This means you should choose a payment gateway with a high level of encryption to keep customer data safe. Pairing a payment gateway with an integrated hosted payment page is the best way to ensure you are PCI compliant. You won’t actually be storing or transmitting card data on your own pages, which means you have to worry less about maximising security on your own site. This makes it quicker and more cost-effective for small businesses, and many providers offer customisable hosted payment pages to match your site’s branding.

With a non-hosted payment gateway, you’ll need to take steps to enhance security on your site, such as securing an SSL certificate and making sure you meet PCI DSS standards to the letter. A non-hosted gateway will mean customers enter card details directly on your site, and you’ll be fully responsible for security.

Type of gateway

As mentioned above, there are technically different types of payment gateway, but the main ones to consider are hosted or non-hosted. This essentially will determine whether the payment will be taken via your checkout page on your website or via a third-party which the consumer will be redirected too.

Which one you choose will mainly depend on cost and integration capabilities.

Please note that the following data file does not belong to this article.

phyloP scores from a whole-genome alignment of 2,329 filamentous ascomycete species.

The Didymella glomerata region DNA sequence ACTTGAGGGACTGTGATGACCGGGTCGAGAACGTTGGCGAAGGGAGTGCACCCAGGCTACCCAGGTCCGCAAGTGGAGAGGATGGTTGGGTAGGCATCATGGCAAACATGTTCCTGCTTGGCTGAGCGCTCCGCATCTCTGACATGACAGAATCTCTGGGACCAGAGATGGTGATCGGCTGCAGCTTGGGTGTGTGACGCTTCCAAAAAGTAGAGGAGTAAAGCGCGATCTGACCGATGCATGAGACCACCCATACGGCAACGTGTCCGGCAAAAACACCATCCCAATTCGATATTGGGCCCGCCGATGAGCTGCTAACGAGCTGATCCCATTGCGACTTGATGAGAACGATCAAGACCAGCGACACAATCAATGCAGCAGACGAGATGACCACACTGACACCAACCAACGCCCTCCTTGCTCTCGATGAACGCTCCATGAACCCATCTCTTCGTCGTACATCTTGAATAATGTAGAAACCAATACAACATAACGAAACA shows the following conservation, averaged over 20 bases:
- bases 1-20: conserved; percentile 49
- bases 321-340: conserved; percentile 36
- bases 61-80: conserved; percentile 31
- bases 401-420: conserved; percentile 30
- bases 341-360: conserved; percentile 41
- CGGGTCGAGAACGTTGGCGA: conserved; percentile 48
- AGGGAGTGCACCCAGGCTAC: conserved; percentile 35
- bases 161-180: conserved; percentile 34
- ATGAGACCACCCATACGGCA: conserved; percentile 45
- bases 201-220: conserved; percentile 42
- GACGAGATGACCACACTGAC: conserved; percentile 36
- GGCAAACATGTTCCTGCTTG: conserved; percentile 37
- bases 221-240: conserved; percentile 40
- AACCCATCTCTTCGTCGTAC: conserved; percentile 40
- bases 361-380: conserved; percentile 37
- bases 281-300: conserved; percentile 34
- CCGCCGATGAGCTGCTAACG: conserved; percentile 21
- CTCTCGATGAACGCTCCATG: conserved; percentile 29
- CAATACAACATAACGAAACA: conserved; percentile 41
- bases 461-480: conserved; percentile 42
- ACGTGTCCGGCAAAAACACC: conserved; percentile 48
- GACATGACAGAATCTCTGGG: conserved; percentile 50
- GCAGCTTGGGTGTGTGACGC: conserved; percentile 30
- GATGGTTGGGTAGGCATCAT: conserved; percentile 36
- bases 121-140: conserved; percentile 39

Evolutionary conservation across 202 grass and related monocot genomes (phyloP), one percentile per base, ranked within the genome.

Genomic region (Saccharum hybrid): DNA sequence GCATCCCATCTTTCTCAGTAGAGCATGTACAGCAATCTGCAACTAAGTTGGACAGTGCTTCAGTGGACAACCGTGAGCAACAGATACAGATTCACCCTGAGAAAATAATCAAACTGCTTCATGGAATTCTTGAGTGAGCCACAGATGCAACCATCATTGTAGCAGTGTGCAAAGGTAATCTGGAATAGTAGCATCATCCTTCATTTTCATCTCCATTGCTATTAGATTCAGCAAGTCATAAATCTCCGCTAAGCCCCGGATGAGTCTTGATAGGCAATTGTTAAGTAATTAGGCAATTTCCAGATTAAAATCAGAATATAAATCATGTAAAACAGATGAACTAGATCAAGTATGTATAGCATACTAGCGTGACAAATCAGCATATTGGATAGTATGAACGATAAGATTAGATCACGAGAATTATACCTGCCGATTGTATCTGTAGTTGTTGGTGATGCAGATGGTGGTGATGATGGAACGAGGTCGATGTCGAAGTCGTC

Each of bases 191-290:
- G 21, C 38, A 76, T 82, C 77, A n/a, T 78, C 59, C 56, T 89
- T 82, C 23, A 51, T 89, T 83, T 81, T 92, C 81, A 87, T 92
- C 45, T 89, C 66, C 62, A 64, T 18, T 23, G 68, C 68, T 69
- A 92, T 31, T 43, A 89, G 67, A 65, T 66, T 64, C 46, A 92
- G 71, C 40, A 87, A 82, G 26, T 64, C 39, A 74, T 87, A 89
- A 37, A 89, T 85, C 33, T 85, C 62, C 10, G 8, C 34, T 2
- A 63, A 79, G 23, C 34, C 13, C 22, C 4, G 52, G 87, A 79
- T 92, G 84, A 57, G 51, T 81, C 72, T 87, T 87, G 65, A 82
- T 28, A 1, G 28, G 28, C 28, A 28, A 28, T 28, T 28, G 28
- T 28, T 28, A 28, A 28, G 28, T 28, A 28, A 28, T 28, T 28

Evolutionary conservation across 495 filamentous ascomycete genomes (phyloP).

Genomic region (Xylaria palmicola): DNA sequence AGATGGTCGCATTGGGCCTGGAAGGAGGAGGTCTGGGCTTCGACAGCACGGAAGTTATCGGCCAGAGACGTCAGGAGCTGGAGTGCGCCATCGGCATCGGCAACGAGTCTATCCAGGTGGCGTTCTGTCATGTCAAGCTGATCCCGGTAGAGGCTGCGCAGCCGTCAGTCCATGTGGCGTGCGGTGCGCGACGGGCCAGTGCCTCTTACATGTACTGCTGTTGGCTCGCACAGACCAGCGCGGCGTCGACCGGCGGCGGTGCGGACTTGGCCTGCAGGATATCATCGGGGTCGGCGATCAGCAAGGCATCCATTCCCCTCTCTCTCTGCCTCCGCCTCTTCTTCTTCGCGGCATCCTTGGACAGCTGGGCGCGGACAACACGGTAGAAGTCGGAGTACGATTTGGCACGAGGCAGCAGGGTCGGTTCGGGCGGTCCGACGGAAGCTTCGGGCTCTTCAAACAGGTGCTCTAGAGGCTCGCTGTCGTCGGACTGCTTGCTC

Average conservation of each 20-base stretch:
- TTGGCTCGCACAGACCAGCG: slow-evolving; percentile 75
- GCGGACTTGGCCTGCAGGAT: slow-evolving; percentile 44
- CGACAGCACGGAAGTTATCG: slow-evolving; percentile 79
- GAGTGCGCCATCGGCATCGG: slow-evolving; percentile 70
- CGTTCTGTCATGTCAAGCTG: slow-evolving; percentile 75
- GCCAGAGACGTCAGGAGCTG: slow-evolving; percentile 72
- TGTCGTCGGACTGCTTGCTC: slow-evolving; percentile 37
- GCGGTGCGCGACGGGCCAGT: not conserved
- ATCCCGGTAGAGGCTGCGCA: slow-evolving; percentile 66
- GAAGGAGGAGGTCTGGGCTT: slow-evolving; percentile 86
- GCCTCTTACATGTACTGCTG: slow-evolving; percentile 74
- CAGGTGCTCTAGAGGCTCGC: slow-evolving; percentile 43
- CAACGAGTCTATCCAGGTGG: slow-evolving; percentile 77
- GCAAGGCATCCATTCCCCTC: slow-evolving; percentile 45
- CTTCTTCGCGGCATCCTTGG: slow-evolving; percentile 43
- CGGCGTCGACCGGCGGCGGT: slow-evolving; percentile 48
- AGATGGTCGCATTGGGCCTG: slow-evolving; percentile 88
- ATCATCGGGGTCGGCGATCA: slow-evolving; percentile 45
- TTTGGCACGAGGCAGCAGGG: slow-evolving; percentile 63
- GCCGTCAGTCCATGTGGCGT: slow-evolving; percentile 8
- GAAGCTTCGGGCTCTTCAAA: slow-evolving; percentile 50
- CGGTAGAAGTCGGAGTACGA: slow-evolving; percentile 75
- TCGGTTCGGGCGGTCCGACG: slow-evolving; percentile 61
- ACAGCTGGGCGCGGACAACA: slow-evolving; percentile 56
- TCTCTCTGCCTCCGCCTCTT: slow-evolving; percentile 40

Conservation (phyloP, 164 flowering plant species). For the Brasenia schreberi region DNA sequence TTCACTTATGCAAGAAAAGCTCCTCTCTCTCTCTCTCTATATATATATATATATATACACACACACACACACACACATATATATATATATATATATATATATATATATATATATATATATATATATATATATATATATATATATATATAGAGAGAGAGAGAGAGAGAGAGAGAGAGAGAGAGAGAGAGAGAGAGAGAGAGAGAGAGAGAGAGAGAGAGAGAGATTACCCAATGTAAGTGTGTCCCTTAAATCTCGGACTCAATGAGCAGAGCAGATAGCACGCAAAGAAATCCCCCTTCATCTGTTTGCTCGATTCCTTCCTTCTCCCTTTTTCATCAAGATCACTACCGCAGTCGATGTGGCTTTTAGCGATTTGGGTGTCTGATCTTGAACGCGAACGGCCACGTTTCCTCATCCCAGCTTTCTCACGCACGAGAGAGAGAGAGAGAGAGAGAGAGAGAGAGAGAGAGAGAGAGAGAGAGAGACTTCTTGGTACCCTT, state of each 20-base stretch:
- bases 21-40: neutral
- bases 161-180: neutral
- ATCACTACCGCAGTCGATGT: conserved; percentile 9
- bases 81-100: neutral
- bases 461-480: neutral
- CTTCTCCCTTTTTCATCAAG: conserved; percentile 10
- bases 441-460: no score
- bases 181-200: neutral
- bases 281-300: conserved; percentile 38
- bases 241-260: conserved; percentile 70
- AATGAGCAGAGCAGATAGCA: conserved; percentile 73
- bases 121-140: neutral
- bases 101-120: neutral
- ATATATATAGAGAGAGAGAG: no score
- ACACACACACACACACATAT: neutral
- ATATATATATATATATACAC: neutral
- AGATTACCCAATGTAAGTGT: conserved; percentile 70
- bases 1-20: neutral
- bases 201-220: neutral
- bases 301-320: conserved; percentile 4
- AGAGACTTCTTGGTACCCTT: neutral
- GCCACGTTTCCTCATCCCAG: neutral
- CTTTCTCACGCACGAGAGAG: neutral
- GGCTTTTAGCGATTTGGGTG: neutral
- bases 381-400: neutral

Fraud prevention

Any business involved in distance selling comes with potential risks, such as credit card fraud. Card-not-present fraud, fraudulent chargebacks, cyberattacks, and other scams represent a huge cost to businesses globally. In 2017, chargebacks cost businesses and banks $31 billion (approximately £24 billion).

Ecommerce sites are particularly susceptible to fraud, simply because the customer doesn’t have to be physically present to make a purchase. There’s been a rise in ‘digital shoplifting’, where customers order an item, have it delivered, and then use a chargeback to recover the money they’ve spent – often by claiming the item never arrived.

Fraudulent claims for goods lost in transit cost UK retailers £405 million in 2012, and this amount has only increased over the years.

With this in mind, it’s essential that you safeguard your business against fraudulent transactions. A payment gateway needs to come equipped with a fraud protection suite to give you extra security against this growing problem.

Here are some features you should look for in a gateway that will help to prevent fraud from impacting your bottom line:

* Email hotlisting – You can deny payments from emails you know are fraudulent.
* IP Hotlist: Ban IPs that are known to cause problems – whether from personal experience, or industry contacts.
* BIN Country Hotlist – BIN numbers are built into the first six digits of payment cards. Your gateway can use this to block payments from certain countries, and detect where payments are coming from.
* Device ID Hotlist – You can ban devices that have caused issues in the past, using the unique device ID.
* Address hotlist – Block cardholders at specific addresses.